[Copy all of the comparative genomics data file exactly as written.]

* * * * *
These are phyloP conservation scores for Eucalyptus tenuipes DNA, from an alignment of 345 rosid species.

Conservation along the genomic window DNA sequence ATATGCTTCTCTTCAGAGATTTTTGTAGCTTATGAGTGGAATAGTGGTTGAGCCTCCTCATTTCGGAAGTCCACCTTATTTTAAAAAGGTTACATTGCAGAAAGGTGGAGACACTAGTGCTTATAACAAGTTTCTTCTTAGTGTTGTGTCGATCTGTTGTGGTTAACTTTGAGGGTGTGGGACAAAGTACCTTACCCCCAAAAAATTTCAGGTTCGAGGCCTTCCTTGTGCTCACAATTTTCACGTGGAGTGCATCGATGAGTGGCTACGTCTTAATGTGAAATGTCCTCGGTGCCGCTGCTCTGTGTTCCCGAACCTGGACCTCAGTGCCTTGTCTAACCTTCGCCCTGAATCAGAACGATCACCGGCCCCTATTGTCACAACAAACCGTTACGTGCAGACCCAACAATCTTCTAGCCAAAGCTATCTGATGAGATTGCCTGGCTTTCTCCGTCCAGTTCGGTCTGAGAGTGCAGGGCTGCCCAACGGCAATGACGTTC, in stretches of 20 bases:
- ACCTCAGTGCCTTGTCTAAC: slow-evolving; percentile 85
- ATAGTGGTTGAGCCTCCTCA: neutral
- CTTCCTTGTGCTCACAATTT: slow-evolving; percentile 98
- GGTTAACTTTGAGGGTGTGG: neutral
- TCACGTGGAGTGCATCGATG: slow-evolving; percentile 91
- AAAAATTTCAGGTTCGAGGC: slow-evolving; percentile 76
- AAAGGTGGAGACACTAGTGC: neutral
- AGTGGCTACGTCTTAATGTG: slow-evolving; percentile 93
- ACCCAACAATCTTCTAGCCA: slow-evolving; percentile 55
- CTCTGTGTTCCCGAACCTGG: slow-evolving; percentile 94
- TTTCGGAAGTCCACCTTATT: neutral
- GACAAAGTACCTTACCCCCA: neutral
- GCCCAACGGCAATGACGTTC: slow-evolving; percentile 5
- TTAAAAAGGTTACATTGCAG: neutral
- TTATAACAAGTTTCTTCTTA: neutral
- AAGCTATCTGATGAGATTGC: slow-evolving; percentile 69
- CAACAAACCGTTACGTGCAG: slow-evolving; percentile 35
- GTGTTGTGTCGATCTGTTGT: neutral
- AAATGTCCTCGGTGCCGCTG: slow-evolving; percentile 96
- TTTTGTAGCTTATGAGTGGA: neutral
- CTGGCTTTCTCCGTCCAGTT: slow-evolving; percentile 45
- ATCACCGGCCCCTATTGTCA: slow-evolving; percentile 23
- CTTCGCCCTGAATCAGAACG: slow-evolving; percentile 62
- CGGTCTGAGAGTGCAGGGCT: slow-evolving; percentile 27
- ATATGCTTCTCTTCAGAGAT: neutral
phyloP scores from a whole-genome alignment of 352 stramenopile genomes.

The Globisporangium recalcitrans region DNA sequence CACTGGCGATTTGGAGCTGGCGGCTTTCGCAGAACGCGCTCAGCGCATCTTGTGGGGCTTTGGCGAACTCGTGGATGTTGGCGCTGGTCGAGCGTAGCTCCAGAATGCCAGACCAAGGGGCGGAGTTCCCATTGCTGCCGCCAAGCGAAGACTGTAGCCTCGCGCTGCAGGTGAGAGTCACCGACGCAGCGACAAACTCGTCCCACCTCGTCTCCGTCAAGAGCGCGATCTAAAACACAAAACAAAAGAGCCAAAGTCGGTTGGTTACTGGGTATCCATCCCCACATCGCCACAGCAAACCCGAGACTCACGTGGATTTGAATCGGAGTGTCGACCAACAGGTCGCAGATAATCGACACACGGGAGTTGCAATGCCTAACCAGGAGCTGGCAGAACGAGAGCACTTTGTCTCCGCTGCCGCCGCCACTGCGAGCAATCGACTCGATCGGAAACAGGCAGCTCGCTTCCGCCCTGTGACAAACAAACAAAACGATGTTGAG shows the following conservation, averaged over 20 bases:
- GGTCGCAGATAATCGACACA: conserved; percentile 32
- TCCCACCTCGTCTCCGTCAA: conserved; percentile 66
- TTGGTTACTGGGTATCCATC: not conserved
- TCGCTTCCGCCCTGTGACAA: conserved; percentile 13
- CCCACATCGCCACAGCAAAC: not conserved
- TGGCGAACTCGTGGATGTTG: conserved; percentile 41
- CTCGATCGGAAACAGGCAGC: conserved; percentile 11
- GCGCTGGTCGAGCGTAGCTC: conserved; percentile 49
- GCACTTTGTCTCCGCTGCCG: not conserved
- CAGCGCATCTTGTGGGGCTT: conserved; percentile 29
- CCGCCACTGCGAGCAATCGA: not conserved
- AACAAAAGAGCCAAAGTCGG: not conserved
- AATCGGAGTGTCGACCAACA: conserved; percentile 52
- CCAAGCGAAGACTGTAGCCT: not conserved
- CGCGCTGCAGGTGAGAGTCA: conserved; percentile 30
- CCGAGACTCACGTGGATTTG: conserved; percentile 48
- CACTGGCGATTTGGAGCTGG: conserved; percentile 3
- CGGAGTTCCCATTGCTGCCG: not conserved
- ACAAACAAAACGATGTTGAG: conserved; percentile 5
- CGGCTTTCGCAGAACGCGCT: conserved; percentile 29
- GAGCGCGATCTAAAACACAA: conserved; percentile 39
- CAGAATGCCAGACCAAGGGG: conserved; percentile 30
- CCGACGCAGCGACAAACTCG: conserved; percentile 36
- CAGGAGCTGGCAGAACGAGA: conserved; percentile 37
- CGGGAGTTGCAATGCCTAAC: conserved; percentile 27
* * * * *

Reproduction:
These are phyloP conservation scores for Eucalyptus tenuipes DNA, from an alignment of 345 rosid species.

Conservation along the genomic window DNA sequence ATATGCTTCTCTTCAGAGATTTTTGTAGCTTATGAGTGGAATAGTGGTTGAGCCTCCTCATTTCGGAAGTCCACCTTATTTTAAAAAGGTTACATTGCAGAAAGGTGGAGACACTAGTGCTTATAACAAGTTTCTTCTTAGTGTTGTGTCGATCTGTTGTGGTTAACTTTGAGGGTGTGGGACAAAGTACCTTACCCCCAAAAAATTTCAGGTTCGAGGCCTTCCTTGTGCTCACAATTTTCACGTGGAGTGCATCGATGAGTGGCTACGTCTTAATGTGAAATGTCCTCGGTGCCGCTGCTCTGTGTTCCCGAACCTGGACCTCAGTGCCTTGTCTAACCTTCGCCCTGAATCAGAACGATCACCGGCCCCTATTGTCACAACAAACCGTTACGTGCAGACCCAACAATCTTCTAGCCAAAGCTATCTGATGAGATTGCCTGGCTTTCTCCGTCCAGTTCGGTCTGAGAGTGCAGGGCTGCCCAACGGCAATGACGTTC, in stretches of 20 bases:
- ACCTCAGTGCCTTGTCTAAC: slow-evolving; percentile 85
- ATAGTGGTTGAGCCTCCTCA: neutral
- CTTCCTTGTGCTCACAATTT: slow-evolving; percentile 98
- GGTTAACTTTGAGGGTGTGG: neutral
- TCACGTGGAGTGCATCGATG: slow-evolving; percentile 91
- AAAAATTTCAGGTTCGAGGC: slow-evolving; percentile 76
- AAAGGTGGAGACACTAGTGC: neutral
- AGTGGCTACGTCTTAATGTG: slow-evolving; percentile 93
- ACCCAACAATCTTCTAGCCA: slow-evolving; percentile 55
- CTCTGTGTTCCCGAACCTGG: slow-evolving; percentile 94
- TTTCGGAAGTCCACCTTATT: neutral
- GACAAAGTACCTTACCCCCA: neutral
- GCCCAACGGCAATGACGTTC: slow-evolving; percentile 5
- TTAAAAAGGTTACATTGCAG: neutral
- TTATAACAAGTTTCTTCTTA: neutral
- AAGCTATCTGATGAGATTGC: slow-evolving; percentile 69
- CAACAAACCGTTACGTGCAG: slow-evolving; percentile 35
- GTGTTGTGTCGATCTGTTGT: neutral
- AAATGTCCTCGGTGCCGCTG: slow-evolving; percentile 96
- TTTTGTAGCTTATGAGTGGA: neutral
- CTGGCTTTCTCCGTCCAGTT: slow-evolving; percentile 45
- ATCACCGGCCCCTATTGTCA: slow-evolving; percentile 23
- CTTCGCCCTGAATCAGAACG: slow-evolving; percentile 62
- CGGTCTGAGAGTGCAGGGCT: slow-evolving; percentile 27
- ATATGCTTCTCTTCAGAGAT: neutral
phyloP scores from a whole-genome alignment of 352 stramenopile genomes.

The Globisporangium recalcitrans region DNA sequence CACTGGCGATTTGGAGCTGGCGGCTTTCGCAGAACGCGCTCAGCGCATCTTGTGGGGCTTTGGCGAACTCGTGGATGTTGGCGCTGGTCGAGCGTAGCTCCAGAATGCCAGACCAAGGGGCGGAGTTCCCATTGCTGCCGCCAAGCGAAGACTGTAGCCTCGCGCTGCAGGTGAGAGTCACCGACGCAGCGACAAACTCGTCCCACCTCGTCTCCGTCAAGAGCGCGATCTAAAACACAAAACAAAAGAGCCAAAGTCGGTTGGTTACTGGGTATCCATCCCCACATCGCCACAGCAAACCCGAGACTCACGTGGATTTGAATCGGAGTGTCGACCAACAGGTCGCAGATAATCGACACACGGGAGTTGCAATGCCTAACCAGGAGCTGGCAGAACGAGAGCACTTTGTCTCCGCTGCCGCCGCCACTGCGAGCAATCGACTCGATCGGAAACAGGCAGCTCGCTTCCGCCCTGTGACAAACAAACAAAACGATGTTGAG shows the following conservation, averaged over 20 bases:
- GGTCGCAGATAATCGACACA: conserved; percentile 32
- TCCCACCTCGTCTCCGTCAA: conserved; percentile 66
- TTGGTTACTGGGTATCCATC: not conserved
- TCGCTTCCGCCCTGTGACAA: conserved; percentile 13
- CCCACATCGCCACAGCAAAC: not conserved
- TGGCGAACTCGTGGATGTTG: conserved; percentile 41
- CTCGATCGGAAACAGGCAGC: conserved; percentile 11
- GCGCTGGTCGAGCGTAGCTC: conserved; percentile 49
- GCACTTTGTCTCCGCTGCCG: not conserved
- CAGCGCATCTTGTGGGGCTT: conserved; percentile 29
- CCGCCACTGCGAGCAATCGA: not conserved
- AACAAAAGAGCCAAAGTCGG: not conserved
- AATCGGAGTGTCGACCAACA: conserved; percentile 52
- CCAAGCGAAGACTGTAGCCT: not conserved
- CGCGCTGCAGGTGAGAGTCA: conserved; percentile 30
- CCGAGACTCACGTGGATTTG: conserved; percentile 48
- CACTGGCGATTTGGAGCTGG: conserved; percentile 3
- CGGAGTTCCCATTGCTGCCG: not conserved
- ACAAACAAAACGATGTTGAG: conserved; percentile 5
- CGGCTTTCGCAGAACGCGCT: conserved; percentile 29
- GAGCGCGATCTAAAACACAA: conserved; percentile 39
- CAGAATGCCAGACCAAGGGG: conserved; percentile 30
- CCGACGCAGCGACAAACTCG: conserved; percentile 36
- CAGGAGCTGGCAGAACGAGA: conserved; percentile 37
- CGGGAGTTGCAATGCCTAAC: conserved; percentile 27